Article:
The Congress, which runs the legislative branch is made up of two houses, the Senate and the House of Representatives. The Senate contains two officials elected from each of the fifty states and population determines the number of officials in the House. This means that the more densely populated states have a higher number of representatives. Congress is where amendments and bills are first voted on. In the case of the president vetoing their proposed bill, the Congress can vote again and with a two-third majority still pass the bill. It then passes through to the Supreme Court, which is the last stop for a proposed bill. It is there that the judges determine whether the new bill is Unconstitutional and if so the bill is not passed. In all 155 congressional acts have been deemed by the Supreme Court to be Unconstitutional.
The federal budget has to be approved by the Congress. All revenue bills must originate in the House then be approved by the Senate. This is to ensure that the States with larger populations cannot control the money situation. In fact any bill that is passed by one house can be voted against in the other. With a majority, that bill will not be passed through for the president’s approval. The Senate also has a few powers that are reserved strictly for them. Only the Senate has to approve the president’s choice for government officials and ambassadors. Only nine cabinet nominees have ever been denied by the Senate. They are the only house needed to ratify treaties that are proposed by the president. In the matter of impeachment both houses have powers that they can call their own. The House has to bring charges of misconduct and then the Senate tries the cases and determines whether they are guilty or innocent.
Both houses of Congress have shared responsibility for economic decisions including taxes, borrowing money, regulating commerce between states and with foreign countries, making money and stating its value, punishing counterfeiters, and determining bankruptcy laws. In addition the houses determine the rules and regulations for the naturalization of foreign citizens, set the standard for weights and measures, provide for post offices and public roads, issue patents and copyrights, punish piracy, and establish federal courts. They also provide for an army and a navy and can declare war. They can use these military forces in order to uphold our laws.
The final branch of our government is called the judiciary branch. It is made up of both the federal and state court systems. There were state courts long before the Constitutional Convention, which brought up a debate on whether we should even have a federal court system. They soon decided that we should keep the state courts and add a federal court system with limited power. The first Congress then divided the country into districts and created a federal court for each one. The federal court system now consists of the Supreme Court, 91 district courts, 11 appeals courts, and three courts of special jurisdiction. In order to become a federal justice one has to be nominated by the president then approved by the Congress. Judges are not elected for a certain number of years; instead they hold their positions “during good behavior”. This simply means that until they die, retire or resign they remain in office. If a judge ever commits an offense they can be impeached by Congress and lose their job. Congress carries even more power over the federal court system. Congress can create or abolish any federal court besides the Supreme Court. It also determines how many judges are used in the judiciary system and what their pay scale is.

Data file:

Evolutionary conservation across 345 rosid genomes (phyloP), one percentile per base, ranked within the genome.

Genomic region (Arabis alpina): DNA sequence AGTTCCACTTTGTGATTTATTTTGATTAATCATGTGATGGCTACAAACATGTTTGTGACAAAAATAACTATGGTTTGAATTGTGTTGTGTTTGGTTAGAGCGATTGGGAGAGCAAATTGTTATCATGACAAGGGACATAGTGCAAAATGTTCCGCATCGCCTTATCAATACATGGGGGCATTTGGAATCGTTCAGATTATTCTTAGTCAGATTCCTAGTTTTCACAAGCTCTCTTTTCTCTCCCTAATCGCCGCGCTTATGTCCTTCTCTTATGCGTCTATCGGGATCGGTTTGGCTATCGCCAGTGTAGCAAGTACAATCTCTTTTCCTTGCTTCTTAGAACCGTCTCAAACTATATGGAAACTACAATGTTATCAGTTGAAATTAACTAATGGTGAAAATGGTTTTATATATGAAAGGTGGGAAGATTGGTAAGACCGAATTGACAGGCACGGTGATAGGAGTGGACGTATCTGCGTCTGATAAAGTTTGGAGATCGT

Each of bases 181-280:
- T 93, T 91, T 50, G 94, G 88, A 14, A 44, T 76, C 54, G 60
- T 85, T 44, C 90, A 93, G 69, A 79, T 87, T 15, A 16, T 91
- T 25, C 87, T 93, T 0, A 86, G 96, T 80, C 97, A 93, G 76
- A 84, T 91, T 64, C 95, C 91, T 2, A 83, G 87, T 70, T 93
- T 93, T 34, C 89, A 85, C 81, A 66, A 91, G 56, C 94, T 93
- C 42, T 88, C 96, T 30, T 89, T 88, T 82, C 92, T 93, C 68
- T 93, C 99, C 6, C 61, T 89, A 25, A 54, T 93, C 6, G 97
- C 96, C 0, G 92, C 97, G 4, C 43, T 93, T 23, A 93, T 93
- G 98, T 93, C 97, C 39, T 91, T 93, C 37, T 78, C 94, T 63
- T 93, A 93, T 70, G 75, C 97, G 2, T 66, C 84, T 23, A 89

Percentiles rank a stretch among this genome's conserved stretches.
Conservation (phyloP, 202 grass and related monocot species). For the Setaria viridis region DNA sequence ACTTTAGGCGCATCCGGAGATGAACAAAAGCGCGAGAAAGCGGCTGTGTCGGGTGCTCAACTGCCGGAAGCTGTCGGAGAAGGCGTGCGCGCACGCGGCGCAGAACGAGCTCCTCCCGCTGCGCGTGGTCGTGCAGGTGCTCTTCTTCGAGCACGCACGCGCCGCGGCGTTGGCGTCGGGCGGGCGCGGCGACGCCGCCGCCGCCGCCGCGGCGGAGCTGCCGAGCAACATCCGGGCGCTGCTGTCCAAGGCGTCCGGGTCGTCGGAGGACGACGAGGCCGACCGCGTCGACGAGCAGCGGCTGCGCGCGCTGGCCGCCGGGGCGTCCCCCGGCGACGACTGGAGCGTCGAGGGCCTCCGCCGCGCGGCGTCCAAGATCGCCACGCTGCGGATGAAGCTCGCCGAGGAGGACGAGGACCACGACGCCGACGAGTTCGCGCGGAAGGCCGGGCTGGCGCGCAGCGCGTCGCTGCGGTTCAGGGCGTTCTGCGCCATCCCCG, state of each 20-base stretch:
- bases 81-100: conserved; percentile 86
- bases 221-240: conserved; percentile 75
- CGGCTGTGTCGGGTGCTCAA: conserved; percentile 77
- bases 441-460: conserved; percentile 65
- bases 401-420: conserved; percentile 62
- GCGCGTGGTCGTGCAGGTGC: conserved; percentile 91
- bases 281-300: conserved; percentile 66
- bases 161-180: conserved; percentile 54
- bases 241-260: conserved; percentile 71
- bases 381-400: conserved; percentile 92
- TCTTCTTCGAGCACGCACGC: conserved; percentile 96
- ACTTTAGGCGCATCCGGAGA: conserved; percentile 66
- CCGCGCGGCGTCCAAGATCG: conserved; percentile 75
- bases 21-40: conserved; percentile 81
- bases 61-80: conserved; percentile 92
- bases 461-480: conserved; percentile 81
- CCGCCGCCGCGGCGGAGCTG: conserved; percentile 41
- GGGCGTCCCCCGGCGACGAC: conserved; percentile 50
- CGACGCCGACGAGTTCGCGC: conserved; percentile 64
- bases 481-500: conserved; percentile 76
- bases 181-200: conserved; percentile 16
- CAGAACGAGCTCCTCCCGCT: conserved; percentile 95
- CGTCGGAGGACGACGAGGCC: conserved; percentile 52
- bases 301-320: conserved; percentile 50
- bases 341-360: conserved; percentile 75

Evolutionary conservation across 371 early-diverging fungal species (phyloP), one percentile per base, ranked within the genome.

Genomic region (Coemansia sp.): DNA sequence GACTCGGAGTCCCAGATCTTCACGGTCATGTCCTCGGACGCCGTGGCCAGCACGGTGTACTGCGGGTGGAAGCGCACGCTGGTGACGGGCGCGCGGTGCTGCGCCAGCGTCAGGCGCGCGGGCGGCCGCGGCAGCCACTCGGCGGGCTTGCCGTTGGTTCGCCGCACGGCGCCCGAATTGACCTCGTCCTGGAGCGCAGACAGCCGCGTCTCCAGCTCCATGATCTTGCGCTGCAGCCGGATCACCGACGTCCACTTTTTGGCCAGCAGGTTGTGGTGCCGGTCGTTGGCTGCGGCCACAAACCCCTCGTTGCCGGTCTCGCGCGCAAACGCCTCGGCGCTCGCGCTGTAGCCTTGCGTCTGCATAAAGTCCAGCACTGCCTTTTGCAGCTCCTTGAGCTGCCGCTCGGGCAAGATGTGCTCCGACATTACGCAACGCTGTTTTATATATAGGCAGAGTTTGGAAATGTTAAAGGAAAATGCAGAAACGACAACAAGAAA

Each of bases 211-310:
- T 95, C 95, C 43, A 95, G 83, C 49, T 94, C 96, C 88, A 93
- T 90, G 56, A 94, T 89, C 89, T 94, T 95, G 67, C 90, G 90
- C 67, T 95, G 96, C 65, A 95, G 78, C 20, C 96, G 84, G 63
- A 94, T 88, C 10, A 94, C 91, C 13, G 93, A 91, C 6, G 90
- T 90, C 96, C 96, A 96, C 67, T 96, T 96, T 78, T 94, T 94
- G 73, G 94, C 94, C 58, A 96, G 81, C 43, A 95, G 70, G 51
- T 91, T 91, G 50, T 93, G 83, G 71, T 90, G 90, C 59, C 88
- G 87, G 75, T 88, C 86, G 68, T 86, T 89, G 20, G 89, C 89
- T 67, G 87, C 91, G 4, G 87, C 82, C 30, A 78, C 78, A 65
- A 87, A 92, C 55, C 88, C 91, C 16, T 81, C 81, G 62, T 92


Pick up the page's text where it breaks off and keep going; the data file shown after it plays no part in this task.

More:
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Judicial power is used in many different sorts of cases. A court is used to settle disputes in any case which arises under the Constitution, the laws and treaties of the United States, and any which affect ambassadors of foreign countries in America. They attend to any maritime cases and pretty much any controversy which includes the government. They are also responsible for any controversy between states and a foreign nation. That includes American citizens that have disagreements with a citizen of another country. However, they cannot hear cases with a citizen against a state government as well as any cases concerning individual state laws. Aside from trying cases the Supreme Court is also the final step